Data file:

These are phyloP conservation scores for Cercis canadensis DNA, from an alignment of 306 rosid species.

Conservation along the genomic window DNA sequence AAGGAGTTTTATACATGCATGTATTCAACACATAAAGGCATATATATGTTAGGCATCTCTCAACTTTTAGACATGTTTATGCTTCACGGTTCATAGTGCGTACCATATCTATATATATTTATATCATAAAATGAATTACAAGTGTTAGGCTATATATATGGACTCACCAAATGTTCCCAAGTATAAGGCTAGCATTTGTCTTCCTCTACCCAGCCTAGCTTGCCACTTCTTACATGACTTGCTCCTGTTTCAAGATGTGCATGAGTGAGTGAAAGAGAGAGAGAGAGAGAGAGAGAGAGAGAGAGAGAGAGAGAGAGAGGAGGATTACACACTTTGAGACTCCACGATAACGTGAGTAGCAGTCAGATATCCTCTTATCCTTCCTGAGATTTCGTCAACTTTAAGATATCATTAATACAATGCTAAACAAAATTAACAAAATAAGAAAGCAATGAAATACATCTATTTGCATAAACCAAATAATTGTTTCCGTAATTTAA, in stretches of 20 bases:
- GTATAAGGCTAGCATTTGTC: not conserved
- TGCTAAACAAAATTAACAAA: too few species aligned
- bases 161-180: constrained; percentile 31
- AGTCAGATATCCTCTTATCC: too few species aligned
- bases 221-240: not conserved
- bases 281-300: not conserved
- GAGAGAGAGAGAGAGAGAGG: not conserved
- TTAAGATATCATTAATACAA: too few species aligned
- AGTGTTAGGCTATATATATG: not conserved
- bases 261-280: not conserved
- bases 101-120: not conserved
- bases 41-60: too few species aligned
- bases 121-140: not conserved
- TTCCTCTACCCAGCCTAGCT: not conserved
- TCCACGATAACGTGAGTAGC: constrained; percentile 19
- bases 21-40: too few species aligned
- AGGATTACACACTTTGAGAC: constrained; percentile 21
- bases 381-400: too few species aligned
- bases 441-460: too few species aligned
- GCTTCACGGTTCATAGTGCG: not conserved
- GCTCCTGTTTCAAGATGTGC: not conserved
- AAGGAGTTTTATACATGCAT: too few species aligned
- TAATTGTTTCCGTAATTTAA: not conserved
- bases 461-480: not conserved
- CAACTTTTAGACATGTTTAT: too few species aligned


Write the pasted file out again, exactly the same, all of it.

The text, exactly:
These are phyloP conservation scores for Cercis canadensis DNA, from an alignment of 306 rosid species.

Conservation along the genomic window DNA sequence AAGGAGTTTTATACATGCATGTATTCAACACATAAAGGCATATATATGTTAGGCATCTCTCAACTTTTAGACATGTTTATGCTTCACGGTTCATAGTGCGTACCATATCTATATATATTTATATCATAAAATGAATTACAAGTGTTAGGCTATATATATGGACTCACCAAATGTTCCCAAGTATAAGGCTAGCATTTGTCTTCCTCTACCCAGCCTAGCTTGCCACTTCTTACATGACTTGCTCCTGTTTCAAGATGTGCATGAGTGAGTGAAAGAGAGAGAGAGAGAGAGAGAGAGAGAGAGAGAGAGAGAGAGAGAGGAGGATTACACACTTTGAGACTCCACGATAACGTGAGTAGCAGTCAGATATCCTCTTATCCTTCCTGAGATTTCGTCAACTTTAAGATATCATTAATACAATGCTAAACAAAATTAACAAAATAAGAAAGCAATGAAATACATCTATTTGCATAAACCAAATAATTGTTTCCGTAATTTAA, in stretches of 20 bases:
- GTATAAGGCTAGCATTTGTC: not conserved
- TGCTAAACAAAATTAACAAA: too few species aligned
- bases 161-180: constrained; percentile 31
- AGTCAGATATCCTCTTATCC: too few species aligned
- bases 221-240: not conserved
- bases 281-300: not conserved
- GAGAGAGAGAGAGAGAGAGG: not conserved
- TTAAGATATCATTAATACAA: too few species aligned
- AGTGTTAGGCTATATATATG: not conserved
- bases 261-280: not conserved
- bases 101-120: not conserved
- bases 41-60: too few species aligned
- bases 121-140: not conserved
- TTCCTCTACCCAGCCTAGCT: not conserved
- TCCACGATAACGTGAGTAGC: constrained; percentile 19
- bases 21-40: too few species aligned
- AGGATTACACACTTTGAGAC: constrained; percentile 21
- bases 381-400: too few species aligned
- bases 441-460: too few species aligned
- GCTTCACGGTTCATAGTGCG: not conserved
- GCTCCTGTTTCAAGATGTGC: not conserved
- AAGGAGTTTTATACATGCAT: too few species aligned
- TAATTGTTTCCGTAATTTAA: not conserved
- bases 461-480: not conserved
- CAACTTTTAGACATGTTTAT: too few species aligned